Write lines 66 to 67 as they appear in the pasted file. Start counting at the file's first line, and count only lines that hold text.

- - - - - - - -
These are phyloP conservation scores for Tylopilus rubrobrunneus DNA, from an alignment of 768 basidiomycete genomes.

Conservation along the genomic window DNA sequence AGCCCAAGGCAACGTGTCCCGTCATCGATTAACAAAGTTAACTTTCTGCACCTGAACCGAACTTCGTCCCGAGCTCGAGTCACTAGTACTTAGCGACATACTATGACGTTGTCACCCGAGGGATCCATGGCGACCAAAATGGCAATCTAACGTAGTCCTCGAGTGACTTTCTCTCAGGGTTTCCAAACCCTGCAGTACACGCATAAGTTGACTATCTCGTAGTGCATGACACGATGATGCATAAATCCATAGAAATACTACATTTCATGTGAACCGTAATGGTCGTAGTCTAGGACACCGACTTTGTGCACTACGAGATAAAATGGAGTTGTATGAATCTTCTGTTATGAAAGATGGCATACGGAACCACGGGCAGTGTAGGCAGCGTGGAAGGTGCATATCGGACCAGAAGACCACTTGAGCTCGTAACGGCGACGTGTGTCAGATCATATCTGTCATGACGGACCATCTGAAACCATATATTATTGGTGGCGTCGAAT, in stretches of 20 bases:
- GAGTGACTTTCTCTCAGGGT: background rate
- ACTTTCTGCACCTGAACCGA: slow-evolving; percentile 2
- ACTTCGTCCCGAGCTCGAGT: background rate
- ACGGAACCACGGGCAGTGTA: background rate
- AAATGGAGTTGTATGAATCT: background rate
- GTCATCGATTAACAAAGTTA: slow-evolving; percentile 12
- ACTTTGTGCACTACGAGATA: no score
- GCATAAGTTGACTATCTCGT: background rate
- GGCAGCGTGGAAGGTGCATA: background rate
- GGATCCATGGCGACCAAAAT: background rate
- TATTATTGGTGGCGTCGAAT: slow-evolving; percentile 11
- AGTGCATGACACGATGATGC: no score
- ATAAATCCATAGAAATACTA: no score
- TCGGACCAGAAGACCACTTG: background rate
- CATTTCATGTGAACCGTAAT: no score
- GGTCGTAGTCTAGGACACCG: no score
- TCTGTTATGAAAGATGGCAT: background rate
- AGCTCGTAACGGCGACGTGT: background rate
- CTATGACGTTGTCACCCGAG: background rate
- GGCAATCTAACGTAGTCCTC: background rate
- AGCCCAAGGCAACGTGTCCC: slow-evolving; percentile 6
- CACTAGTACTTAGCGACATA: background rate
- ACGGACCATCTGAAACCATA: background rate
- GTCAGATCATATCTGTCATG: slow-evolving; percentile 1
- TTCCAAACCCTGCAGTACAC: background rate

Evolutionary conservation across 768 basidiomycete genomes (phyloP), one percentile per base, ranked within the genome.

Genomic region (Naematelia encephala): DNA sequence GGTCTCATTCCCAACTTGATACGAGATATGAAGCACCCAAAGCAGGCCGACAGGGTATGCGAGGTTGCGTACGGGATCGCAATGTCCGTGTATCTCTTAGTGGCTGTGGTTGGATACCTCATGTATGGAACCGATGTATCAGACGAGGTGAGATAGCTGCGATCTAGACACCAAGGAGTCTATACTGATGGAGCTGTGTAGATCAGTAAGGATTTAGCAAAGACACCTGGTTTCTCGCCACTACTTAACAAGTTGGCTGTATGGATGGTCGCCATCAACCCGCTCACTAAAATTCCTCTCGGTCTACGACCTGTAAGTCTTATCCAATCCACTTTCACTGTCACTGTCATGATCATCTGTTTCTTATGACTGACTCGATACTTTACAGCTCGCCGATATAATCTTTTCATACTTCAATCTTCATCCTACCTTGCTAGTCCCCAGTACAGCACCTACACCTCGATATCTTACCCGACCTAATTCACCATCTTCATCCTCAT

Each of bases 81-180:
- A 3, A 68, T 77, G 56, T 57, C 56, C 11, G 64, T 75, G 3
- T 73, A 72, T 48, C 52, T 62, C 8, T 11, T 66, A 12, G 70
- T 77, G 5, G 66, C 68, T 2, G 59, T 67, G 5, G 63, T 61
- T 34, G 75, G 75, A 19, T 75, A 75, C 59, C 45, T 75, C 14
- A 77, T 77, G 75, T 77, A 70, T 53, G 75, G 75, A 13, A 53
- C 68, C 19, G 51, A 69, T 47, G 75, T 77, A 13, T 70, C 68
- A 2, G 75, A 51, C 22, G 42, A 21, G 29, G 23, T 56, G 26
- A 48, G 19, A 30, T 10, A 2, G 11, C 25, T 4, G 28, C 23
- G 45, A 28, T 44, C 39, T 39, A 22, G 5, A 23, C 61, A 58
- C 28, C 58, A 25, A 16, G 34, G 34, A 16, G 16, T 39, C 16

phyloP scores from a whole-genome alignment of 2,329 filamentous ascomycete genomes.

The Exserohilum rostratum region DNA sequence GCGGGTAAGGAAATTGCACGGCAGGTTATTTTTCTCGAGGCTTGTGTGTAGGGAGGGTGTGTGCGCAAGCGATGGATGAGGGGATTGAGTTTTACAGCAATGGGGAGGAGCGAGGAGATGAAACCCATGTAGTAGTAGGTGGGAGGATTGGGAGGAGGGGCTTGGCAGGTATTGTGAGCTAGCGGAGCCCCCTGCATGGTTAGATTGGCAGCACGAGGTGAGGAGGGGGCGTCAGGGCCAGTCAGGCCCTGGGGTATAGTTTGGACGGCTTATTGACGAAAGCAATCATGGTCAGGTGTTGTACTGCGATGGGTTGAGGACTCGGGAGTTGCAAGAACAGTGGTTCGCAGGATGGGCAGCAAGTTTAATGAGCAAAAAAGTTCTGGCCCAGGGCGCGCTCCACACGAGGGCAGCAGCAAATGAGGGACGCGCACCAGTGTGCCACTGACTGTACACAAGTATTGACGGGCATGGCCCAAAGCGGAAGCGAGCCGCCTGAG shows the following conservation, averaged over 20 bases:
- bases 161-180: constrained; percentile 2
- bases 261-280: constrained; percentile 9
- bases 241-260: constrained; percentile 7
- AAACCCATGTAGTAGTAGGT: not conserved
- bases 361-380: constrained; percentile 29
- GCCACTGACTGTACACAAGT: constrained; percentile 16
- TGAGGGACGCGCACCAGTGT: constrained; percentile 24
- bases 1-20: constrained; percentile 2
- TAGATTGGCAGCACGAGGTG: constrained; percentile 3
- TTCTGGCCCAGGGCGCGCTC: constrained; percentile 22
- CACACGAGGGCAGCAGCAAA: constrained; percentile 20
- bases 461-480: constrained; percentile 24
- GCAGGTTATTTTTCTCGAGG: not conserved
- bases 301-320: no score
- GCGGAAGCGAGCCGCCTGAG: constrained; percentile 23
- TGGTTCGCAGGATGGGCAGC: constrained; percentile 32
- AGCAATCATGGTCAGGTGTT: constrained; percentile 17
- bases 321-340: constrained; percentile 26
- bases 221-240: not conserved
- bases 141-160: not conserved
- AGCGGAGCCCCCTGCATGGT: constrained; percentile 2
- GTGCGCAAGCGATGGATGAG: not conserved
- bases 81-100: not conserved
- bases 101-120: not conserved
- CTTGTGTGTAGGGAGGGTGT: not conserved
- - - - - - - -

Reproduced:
- bases 101-120: not conserved
- CTTGTGTGTAGGGAGGGTGT: not conserved